The sign of v determines whether the droplet moves upward (+) or downward (-). To a first approximation, the stability of a food emulsion to creaming can be estimated using Equation 7.9. For example, an oil droplet (p2 = 910 kg m-3) with a radius of 1 |im suspended in water (n1 = 1 mPa s, p1 = 1000 kg m-3) will cream at a rate of about 17 mm/day. Thus one would not expect an emulsion containing droplets of this size to have a particularly long shelf life. As a useful rule of thumb, an emulsion in which the creaming rate is less than about 1 mm/ day can be considered to be stable toward creaming (Dickinson 1992).
In the rest of this section, we shall mainly consider creaming, rather than sedimentation, because it is more common in food systems. Nevertheless, the same physical principles are important in both cases, and the methods of controlling them are similar. In the initial stages of creaming, the droplets move upward and a droplet-depleted layer is observed at the bottom of the container (Figure 7.4). When the droplets reach the top of the emulsion, they cannot move upward any further, and so they pack together to form a "creamed layer." The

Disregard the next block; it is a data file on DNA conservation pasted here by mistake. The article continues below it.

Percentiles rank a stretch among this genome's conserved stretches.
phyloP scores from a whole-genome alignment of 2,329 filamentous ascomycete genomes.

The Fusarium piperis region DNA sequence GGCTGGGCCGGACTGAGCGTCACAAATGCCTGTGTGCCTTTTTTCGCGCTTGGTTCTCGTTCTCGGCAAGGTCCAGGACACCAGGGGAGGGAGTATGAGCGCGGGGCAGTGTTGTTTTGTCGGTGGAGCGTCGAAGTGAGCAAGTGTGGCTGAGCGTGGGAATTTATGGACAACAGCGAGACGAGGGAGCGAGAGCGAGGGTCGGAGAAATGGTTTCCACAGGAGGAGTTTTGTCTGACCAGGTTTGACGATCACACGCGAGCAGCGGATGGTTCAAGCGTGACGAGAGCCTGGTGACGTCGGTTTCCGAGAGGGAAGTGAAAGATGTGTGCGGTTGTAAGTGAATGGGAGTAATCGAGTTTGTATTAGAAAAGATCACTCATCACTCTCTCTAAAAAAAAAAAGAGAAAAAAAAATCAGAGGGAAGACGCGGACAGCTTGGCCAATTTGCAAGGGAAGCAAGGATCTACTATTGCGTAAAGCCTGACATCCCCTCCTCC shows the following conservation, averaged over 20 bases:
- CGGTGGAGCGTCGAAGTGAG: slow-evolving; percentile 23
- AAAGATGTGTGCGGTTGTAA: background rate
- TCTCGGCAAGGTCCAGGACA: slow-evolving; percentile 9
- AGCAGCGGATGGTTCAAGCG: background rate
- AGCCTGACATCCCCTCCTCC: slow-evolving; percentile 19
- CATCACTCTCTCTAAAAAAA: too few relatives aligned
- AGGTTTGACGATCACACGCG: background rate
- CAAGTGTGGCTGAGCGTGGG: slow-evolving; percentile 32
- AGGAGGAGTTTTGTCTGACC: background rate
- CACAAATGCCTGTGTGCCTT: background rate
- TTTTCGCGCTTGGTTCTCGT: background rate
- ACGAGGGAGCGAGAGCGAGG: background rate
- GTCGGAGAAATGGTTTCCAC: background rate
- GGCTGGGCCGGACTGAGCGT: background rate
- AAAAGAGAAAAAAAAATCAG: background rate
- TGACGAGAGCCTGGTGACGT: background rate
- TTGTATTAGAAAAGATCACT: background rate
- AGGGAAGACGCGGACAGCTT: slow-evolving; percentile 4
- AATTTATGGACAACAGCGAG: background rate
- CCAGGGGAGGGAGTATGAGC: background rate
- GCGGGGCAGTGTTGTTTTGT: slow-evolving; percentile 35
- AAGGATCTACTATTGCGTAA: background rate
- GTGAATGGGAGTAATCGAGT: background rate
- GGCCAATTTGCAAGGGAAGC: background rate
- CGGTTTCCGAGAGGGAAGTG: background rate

thickness of the creamed layer depends on the effectiveness of the droplet packing. Droplets may pack tightly or loosely depending on their polydispersity and the nature of the interactions between them. Tightly packed droplets tend to form a thin creamed layer, whereas loosely packed droplets form a thick creamed layer. Many of the factors which determine the packing of droplets in a creamed layer also determine the structure of flocs (see Section 7.4). The droplets in a creamed emulsion can often be redispersed by mild agitation, provided they are not too strongly attracted to each other or that coalescence has not occurred.
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